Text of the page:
Original Published 10:48 May 10, 2022
By Binny Paul, Local Journalism Initiative Reporter
B.C.’s launching of further investigations to deal with the issue of prolific offenders is a terrible disappointment to all the mayors and councils who have been expressing concerns about the deteriorating state of affairs in their jurisdictions, says Skeena BC Liberal MLA Ellis Ross
On May 5, the province announced the appointment of Doug LePard, a former Vancouver deputy police chief, and Amanda Butler, a Simon Fraser University criminologist, to lead a four-month investigation.
The announcement came a month after B.C. Attorney General David Eby received flak in legislature and by urban and rural mayors, for the Crown counsel’s catch-and-release approach toward offenders and failure to protect the public.
However the announcement falls short due to its lack of urgency, said Ross.
“It’s difficult to see anything being done about prolific offenders this year,” said the Skeena MLA, adding, “A four-month review is hardly creative considering the time it will take to consider the solutions the review will contemplate.”
“It must be terribly disappointing to mayors and councils who offered their own suggestions on how to use the tools currently available to the attorney general,” Ross further said.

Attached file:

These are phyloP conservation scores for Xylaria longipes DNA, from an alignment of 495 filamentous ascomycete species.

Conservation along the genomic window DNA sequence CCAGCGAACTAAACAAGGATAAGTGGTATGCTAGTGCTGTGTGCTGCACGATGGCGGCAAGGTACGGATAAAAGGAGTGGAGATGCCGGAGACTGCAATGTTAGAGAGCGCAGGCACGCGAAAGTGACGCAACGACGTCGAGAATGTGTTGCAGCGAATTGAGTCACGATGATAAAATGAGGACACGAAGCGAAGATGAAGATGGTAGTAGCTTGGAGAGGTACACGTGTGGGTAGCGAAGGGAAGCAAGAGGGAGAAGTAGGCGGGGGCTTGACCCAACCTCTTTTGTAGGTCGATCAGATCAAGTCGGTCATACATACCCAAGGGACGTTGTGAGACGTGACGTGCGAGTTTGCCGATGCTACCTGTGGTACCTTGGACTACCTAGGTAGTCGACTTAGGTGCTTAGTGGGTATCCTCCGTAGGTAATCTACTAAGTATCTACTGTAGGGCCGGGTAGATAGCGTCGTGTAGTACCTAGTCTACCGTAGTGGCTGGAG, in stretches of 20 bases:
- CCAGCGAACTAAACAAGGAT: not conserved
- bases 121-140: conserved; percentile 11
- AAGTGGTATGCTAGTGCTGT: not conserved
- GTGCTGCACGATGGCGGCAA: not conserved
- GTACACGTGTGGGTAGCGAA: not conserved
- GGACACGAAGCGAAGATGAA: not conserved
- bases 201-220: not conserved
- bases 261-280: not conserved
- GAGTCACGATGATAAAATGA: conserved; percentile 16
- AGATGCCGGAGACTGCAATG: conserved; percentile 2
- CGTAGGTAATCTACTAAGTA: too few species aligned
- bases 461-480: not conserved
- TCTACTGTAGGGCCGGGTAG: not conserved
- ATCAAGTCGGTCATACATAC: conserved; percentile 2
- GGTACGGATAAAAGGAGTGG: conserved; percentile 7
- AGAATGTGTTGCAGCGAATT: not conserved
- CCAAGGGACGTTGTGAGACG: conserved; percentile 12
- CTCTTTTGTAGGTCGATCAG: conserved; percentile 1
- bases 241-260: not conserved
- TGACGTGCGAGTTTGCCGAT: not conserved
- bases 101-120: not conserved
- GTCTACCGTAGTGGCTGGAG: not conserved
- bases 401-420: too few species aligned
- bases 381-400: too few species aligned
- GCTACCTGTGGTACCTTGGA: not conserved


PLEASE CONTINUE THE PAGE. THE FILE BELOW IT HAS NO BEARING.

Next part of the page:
The Terrace & District Chamber of Commerce, which represents more than 300 businesses in the area, expressed concerns about the timelines since criminal activities inflict financial and physical costs to people everyday in the city.
However, it is a step in the right direction, said Tom Keller, president of the chamber.
“Does four months sound like a great timeline? No, but is it an actual acknowledgment of the problem and a step in the right direction,” said Keller.
“We know government doesn’t move fast, so sometimes we have to accept these things, but I think there will be continued push to try to get some short term solutions while they’re working on this,” added Keller.
Terrace Mayor Carol Leclerc said she intends to maintains a positive attitude toward the announcement and added the council will wait and watch what solutions the investigation leads to.
Appointing experts who have an extensive background in dealing with substance abuse and mental health disorders and the justice system is a good way forward, said Leclerc.
“They’re going to investigate to find out why there’s so many prolific offenders, what’s the behavior behind it, what’s the pattern behind it to be able to figure out things.
“So if people need to get mental health treatment or addictions treatment or housing, that is a way to stop prolific offenders from continuing what they’re doing,” Leclerc added.
Meanwhile, the attorney general said that while LePard and Butler will not be visiting northern communities, they have been asked to direct special attention toward Terrace.
“Terrace is one of the communities front and center certainly in my mind, and I’ve communicated that to these investigators that the needs and concerns of Terrace are a significant part of what’s been brought forward to government,” Eby said.
“Everyone is aware that Terrace is one of the communities that is particularly hurting in this regard, and that is going to need particular attention.”
This item reprinted with permission from Terrace Standard, Terrace, British Columbia